The Volokh Conspiracy
Mostly law professors | Sometimes contrarian | Often libertarian | Always independent
At the Law and Religion Forum today, Donald Drakeman (Notre Dame) reflects on an obscure Christmas carol and our even more obscure Establishment Clause jurisprudence. Don writes about a high school band in California that wished to include Ave Maria by little-known German composer Franz Biebl in one of its concerts. The Ninth Circuit ruled that including the piece would violate the Establishment Clause, a ruling that depended, Drakeman writes, on more than one miraculous belief:
Herr Biebl's Ave Maria has become our inspirational story thanks to the 9th Circuit's 2009 decision in Nurre v. Whitehead. The seniors in the Jackson High School band were asked to choose what they wanted to play at graduation, and they picked an instrumental version of Biebl's piece because they thought it would "showcase their talent." But the Biebl was nixed by the school administrators on the grounds that "the title and meaning…had religious connotations and would be easily identified as such by attendees." The 9th circuit backed them up, saying that the school's action was an appropriate way to avoid an Establishment Clause problem.
As far as I can see, the court's decision required a series of miracles, each involving a degree of faith in the education of America's youth that, as the KJV might say, "passeth all understanding."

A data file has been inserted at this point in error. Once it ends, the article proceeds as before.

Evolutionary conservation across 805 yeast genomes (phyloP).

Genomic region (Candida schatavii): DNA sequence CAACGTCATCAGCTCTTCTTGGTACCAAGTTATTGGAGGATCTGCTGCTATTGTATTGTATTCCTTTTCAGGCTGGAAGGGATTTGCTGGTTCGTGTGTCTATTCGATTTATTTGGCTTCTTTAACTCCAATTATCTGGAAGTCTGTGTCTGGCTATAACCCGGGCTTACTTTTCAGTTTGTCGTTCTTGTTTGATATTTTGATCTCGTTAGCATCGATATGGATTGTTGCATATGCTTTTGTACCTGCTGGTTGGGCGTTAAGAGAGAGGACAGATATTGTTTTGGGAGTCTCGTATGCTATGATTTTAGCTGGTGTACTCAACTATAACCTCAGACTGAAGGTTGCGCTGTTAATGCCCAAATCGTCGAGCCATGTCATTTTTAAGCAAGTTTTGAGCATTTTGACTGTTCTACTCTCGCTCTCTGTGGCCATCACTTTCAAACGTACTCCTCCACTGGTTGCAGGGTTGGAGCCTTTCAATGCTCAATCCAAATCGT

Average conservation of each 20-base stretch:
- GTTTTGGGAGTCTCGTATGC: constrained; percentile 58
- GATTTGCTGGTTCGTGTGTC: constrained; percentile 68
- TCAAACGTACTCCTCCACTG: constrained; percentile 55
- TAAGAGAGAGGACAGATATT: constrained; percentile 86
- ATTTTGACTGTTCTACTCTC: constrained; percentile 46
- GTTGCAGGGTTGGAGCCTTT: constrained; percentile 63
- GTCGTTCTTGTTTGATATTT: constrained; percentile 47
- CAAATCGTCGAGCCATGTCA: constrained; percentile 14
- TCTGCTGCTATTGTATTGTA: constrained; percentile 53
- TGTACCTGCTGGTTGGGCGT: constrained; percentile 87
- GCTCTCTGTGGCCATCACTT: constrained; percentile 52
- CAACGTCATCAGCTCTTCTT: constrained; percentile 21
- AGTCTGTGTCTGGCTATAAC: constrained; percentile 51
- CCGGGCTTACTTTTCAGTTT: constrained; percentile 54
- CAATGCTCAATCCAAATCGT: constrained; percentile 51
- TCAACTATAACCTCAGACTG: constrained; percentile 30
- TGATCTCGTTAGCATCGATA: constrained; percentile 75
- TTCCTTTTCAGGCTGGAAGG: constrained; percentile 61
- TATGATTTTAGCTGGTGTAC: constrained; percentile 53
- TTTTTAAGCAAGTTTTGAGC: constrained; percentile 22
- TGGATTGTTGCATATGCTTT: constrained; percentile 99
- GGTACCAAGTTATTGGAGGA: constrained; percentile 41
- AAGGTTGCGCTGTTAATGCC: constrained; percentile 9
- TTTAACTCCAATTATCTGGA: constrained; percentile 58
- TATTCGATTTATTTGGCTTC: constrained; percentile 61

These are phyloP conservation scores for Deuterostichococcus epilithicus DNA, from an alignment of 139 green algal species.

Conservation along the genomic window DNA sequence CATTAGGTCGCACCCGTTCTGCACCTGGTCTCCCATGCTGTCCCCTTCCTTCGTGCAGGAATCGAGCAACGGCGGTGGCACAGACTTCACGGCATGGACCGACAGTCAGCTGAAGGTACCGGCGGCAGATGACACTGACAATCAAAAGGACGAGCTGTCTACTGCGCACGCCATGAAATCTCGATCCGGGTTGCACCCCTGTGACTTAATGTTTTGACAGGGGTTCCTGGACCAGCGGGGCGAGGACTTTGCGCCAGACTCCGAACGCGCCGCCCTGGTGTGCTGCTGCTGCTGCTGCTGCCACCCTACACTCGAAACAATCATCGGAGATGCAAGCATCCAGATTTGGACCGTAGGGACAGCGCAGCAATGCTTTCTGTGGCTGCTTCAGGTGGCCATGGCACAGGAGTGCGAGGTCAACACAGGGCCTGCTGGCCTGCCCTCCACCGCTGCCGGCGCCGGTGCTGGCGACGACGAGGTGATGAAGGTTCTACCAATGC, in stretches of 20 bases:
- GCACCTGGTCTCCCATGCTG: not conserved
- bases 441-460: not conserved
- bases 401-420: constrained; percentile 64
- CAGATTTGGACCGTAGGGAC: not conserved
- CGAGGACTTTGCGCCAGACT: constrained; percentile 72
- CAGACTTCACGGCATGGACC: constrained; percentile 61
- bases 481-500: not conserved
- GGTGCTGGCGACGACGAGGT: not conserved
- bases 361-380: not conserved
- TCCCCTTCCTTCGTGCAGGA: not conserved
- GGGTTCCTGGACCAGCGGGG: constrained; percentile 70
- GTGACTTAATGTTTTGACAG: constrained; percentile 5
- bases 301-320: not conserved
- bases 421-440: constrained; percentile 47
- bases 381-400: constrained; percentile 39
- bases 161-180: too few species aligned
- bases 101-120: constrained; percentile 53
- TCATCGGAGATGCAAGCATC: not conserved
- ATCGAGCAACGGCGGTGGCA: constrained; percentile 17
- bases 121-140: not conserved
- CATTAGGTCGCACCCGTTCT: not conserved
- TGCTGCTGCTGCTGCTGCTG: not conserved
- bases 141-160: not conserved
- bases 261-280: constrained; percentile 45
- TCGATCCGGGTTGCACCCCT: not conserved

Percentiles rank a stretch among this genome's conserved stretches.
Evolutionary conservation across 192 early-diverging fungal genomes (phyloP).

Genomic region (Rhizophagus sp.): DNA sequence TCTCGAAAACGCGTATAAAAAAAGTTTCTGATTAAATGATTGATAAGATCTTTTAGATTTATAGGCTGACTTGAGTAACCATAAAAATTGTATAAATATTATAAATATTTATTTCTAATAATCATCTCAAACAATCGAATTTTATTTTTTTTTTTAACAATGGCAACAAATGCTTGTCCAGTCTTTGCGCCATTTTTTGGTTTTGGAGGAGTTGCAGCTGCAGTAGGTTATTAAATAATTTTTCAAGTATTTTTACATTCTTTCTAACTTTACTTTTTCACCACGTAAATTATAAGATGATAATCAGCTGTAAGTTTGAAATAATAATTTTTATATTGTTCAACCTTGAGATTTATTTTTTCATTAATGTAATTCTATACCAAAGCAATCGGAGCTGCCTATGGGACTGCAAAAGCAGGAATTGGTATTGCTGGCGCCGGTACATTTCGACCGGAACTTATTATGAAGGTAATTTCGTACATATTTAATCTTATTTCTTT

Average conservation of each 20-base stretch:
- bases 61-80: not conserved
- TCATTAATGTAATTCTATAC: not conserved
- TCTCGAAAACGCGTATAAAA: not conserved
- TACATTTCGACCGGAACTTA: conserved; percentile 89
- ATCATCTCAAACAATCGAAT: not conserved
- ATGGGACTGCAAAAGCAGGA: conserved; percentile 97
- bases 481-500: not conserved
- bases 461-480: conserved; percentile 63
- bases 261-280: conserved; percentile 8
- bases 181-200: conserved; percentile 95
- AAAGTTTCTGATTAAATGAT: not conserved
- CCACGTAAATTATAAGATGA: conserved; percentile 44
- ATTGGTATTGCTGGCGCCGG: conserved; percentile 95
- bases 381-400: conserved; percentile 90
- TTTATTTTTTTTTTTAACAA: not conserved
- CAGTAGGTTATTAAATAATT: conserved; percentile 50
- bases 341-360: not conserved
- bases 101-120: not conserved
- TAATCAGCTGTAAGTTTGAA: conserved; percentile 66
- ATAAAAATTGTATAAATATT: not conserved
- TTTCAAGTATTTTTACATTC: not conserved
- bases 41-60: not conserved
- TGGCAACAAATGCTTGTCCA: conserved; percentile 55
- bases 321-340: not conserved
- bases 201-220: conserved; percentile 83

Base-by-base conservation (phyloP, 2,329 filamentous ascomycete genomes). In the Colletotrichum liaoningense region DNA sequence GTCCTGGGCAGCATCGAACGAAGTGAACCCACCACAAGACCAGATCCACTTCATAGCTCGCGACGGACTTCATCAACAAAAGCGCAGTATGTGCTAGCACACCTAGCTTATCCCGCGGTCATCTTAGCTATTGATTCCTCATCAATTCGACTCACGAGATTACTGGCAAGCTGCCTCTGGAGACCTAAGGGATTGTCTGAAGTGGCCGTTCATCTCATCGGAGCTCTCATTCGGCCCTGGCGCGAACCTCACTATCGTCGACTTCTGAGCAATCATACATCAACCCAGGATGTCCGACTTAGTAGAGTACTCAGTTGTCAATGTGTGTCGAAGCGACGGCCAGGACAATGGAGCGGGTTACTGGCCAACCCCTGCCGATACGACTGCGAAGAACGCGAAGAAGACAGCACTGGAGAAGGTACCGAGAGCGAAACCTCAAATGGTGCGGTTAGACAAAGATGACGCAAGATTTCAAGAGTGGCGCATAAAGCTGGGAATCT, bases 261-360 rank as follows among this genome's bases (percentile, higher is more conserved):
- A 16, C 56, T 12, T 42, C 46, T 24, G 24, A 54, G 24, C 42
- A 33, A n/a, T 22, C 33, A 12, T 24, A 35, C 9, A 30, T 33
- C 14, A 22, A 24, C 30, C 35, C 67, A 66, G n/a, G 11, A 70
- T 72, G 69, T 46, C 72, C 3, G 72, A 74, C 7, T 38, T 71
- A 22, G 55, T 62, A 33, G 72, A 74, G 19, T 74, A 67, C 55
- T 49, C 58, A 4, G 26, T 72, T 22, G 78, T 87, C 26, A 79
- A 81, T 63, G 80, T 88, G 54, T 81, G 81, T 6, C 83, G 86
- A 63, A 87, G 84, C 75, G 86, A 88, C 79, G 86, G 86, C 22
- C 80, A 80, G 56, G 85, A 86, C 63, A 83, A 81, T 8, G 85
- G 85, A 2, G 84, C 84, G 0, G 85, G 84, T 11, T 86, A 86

The First Miracle: That anyone was listening. As a veteran high school band member, I can testify that the one thing the senior class is not doing when the band is playing is paying attention to the music. The chance that any of them would think, "Wow, what a great piece! I'll check the program to see what it's called" rounds to zero. But, in this season of miracles, let's say they did, and learned that it was named Ave Maria.
The Second Miracle: That the seniors had any idea what "Ave Maria" means. I would like to share the judges' faith that the seniors were well versed in Latin. Yet, even if they were, Biebl's effect would more likely be something like this:
Football Captain: Are you waving at the band?
Head Cheerleader: Yes, they are playing that for me. It's called, "Hey, Mary." Didn't you pay attention in AP Latin?
Football Captain: You have to stop skipping Latin Club meetings. The Romans didn't say "Hey," they said, "Hail." This song is in honor of my "Hail Mary" touchdown pass in the championships.
High School football may inspire religious-like devotion, but at least so far, not enough to violate the Establishment Clause.
The Third Miracle: That there could possibly be a "primary effect" of advancing religion under the 9th Circuit's use of the Lemon Test. In other words, someone had to pay attention to the band, consult the program to learn the title, understand its meaning and religious significance, and then have a sufficiently religious experience that the instrumental rendition of the piece during graduation had a primary effect of advancing religion. But, if you think about it, we don't see people falling to their knees in prayer when they hear Josh Groban's Ave Maria at the mall, and his version actually has words. Besides, the students most likely to manifest this third miracle involving a traditional Catholic prayer are the Catholic ones, and they were more likely to be graduating from the large Catholic high school just five minutes away.
You can read Don's whole post here. Merry Christmas!